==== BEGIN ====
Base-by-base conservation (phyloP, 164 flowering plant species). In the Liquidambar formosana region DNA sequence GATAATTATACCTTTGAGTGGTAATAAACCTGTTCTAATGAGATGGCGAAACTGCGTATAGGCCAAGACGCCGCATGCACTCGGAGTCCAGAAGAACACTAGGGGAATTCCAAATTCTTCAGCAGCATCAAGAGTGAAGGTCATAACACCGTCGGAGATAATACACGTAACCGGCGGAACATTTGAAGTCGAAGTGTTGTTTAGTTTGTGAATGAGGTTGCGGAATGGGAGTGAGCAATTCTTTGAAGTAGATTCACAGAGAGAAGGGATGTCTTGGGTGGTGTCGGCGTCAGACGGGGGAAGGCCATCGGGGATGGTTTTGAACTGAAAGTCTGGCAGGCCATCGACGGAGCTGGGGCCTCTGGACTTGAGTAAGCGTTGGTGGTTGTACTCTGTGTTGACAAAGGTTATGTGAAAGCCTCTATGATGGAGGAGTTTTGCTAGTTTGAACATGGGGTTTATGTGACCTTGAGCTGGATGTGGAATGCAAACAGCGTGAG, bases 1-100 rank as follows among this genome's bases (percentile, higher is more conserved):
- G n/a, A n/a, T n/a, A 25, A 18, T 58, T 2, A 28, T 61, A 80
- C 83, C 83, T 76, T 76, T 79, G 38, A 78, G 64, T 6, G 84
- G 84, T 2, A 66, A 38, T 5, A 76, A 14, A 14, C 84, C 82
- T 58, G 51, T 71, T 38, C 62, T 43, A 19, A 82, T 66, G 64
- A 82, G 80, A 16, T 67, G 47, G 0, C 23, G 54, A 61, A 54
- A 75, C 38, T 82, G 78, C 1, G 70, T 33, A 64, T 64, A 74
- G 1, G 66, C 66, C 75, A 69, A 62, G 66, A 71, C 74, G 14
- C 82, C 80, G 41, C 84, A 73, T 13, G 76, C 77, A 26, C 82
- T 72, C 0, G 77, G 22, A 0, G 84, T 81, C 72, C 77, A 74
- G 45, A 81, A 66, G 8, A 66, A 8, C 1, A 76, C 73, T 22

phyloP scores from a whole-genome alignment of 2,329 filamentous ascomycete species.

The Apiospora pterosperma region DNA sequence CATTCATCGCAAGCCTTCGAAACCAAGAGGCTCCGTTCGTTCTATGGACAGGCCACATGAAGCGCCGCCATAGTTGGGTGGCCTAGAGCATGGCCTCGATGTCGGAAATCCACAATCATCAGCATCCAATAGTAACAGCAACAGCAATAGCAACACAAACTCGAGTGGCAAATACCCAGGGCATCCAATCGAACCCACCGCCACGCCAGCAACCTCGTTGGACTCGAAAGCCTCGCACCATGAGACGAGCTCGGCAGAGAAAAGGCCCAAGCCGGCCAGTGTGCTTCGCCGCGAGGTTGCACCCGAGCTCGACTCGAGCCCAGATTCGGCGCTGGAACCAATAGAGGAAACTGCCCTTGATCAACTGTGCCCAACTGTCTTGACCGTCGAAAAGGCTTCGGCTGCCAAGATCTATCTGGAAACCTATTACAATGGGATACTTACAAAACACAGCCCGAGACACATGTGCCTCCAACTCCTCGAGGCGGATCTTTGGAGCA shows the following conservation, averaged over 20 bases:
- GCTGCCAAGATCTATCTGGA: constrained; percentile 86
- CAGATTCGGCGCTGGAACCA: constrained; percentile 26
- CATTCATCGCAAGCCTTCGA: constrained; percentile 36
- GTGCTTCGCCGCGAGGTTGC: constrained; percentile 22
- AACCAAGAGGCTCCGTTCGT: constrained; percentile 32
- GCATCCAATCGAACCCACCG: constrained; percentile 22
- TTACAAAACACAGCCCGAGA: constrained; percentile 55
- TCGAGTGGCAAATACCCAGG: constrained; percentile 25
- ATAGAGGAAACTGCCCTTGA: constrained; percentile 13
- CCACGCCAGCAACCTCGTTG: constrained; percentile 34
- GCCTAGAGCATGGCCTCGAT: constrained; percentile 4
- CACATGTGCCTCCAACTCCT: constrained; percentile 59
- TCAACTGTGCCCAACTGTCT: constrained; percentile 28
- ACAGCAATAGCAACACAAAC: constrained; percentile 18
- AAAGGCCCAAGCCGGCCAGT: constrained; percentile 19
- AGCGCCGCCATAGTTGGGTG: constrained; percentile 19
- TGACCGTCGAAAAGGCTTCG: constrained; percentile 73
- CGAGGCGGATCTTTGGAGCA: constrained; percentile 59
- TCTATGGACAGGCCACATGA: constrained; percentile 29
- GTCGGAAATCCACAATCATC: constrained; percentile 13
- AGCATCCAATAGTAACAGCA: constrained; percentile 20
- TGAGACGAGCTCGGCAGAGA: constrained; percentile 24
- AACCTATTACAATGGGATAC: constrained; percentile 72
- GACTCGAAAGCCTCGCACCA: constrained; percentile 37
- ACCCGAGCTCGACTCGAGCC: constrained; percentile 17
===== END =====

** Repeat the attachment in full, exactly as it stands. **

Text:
Base-by-base conservation (phyloP, 164 flowering plant species). In the Liquidambar formosana region DNA sequence GATAATTATACCTTTGAGTGGTAATAAACCTGTTCTAATGAGATGGCGAAACTGCGTATAGGCCAAGACGCCGCATGCACTCGGAGTCCAGAAGAACACTAGGGGAATTCCAAATTCTTCAGCAGCATCAAGAGTGAAGGTCATAACACCGTCGGAGATAATACACGTAACCGGCGGAACATTTGAAGTCGAAGTGTTGTTTAGTTTGTGAATGAGGTTGCGGAATGGGAGTGAGCAATTCTTTGAAGTAGATTCACAGAGAGAAGGGATGTCTTGGGTGGTGTCGGCGTCAGACGGGGGAAGGCCATCGGGGATGGTTTTGAACTGAAAGTCTGGCAGGCCATCGACGGAGCTGGGGCCTCTGGACTTGAGTAAGCGTTGGTGGTTGTACTCTGTGTTGACAAAGGTTATGTGAAAGCCTCTATGATGGAGGAGTTTTGCTAGTTTGAACATGGGGTTTATGTGACCTTGAGCTGGATGTGGAATGCAAACAGCGTGAG, bases 1-100 rank as follows among this genome's bases (percentile, higher is more conserved):
- G n/a, A n/a, T n/a, A 25, A 18, T 58, T 2, A 28, T 61, A 80
- C 83, C 83, T 76, T 76, T 79, G 38, A 78, G 64, T 6, G 84
- G 84, T 2, A 66, A 38, T 5, A 76, A 14, A 14, C 84, C 82
- T 58, G 51, T 71, T 38, C 62, T 43, A 19, A 82, T 66, G 64
- A 82, G 80, A 16, T 67, G 47, G 0, C 23, G 54, A 61, A 54
- A 75, C 38, T 82, G 78, C 1, G 70, T 33, A 64, T 64, A 74
- G 1, G 66, C 66, C 75, A 69, A 62, G 66, A 71, C 74, G 14
- C 82, C 80, G 41, C 84, A 73, T 13, G 76, C 77, A 26, C 82
- T 72, C 0, G 77, G 22, A 0, G 84, T 81, C 72, C 77, A 74
- G 45, A 81, A 66, G 8, A 66, A 8, C 1, A 76, C 73, T 22

phyloP scores from a whole-genome alignment of 2,329 filamentous ascomycete species.

The Apiospora pterosperma region DNA sequence CATTCATCGCAAGCCTTCGAAACCAAGAGGCTCCGTTCGTTCTATGGACAGGCCACATGAAGCGCCGCCATAGTTGGGTGGCCTAGAGCATGGCCTCGATGTCGGAAATCCACAATCATCAGCATCCAATAGTAACAGCAACAGCAATAGCAACACAAACTCGAGTGGCAAATACCCAGGGCATCCAATCGAACCCACCGCCACGCCAGCAACCTCGTTGGACTCGAAAGCCTCGCACCATGAGACGAGCTCGGCAGAGAAAAGGCCCAAGCCGGCCAGTGTGCTTCGCCGCGAGGTTGCACCCGAGCTCGACTCGAGCCCAGATTCGGCGCTGGAACCAATAGAGGAAACTGCCCTTGATCAACTGTGCCCAACTGTCTTGACCGTCGAAAAGGCTTCGGCTGCCAAGATCTATCTGGAAACCTATTACAATGGGATACTTACAAAACACAGCCCGAGACACATGTGCCTCCAACTCCTCGAGGCGGATCTTTGGAGCA shows the following conservation, averaged over 20 bases:
- GCTGCCAAGATCTATCTGGA: constrained; percentile 86
- CAGATTCGGCGCTGGAACCA: constrained; percentile 26
- CATTCATCGCAAGCCTTCGA: constrained; percentile 36
- GTGCTTCGCCGCGAGGTTGC: constrained; percentile 22
- AACCAAGAGGCTCCGTTCGT: constrained; percentile 32
- GCATCCAATCGAACCCACCG: constrained; percentile 22
- TTACAAAACACAGCCCGAGA: constrained; percentile 55
- TCGAGTGGCAAATACCCAGG: constrained; percentile 25
- ATAGAGGAAACTGCCCTTGA: constrained; percentile 13
- CCACGCCAGCAACCTCGTTG: constrained; percentile 34
- GCCTAGAGCATGGCCTCGAT: constrained; percentile 4
- CACATGTGCCTCCAACTCCT: constrained; percentile 59
- TCAACTGTGCCCAACTGTCT: constrained; percentile 28
- ACAGCAATAGCAACACAAAC: constrained; percentile 18
- AAAGGCCCAAGCCGGCCAGT: constrained; percentile 19
- AGCGCCGCCATAGTTGGGTG: constrained; percentile 19
- TGACCGTCGAAAAGGCTTCG: constrained; percentile 73
- CGAGGCGGATCTTTGGAGCA: constrained; percentile 59
- TCTATGGACAGGCCACATGA: constrained; percentile 29
- GTCGGAAATCCACAATCATC: constrained; percentile 13
- AGCATCCAATAGTAACAGCA: constrained; percentile 20
- TGAGACGAGCTCGGCAGAGA: constrained; percentile 24
- AACCTATTACAATGGGATAC: constrained; percentile 72
- GACTCGAAAGCCTCGCACCA: constrained; percentile 37
- ACCCGAGCTCGACTCGAGCC: constrained; percentile 17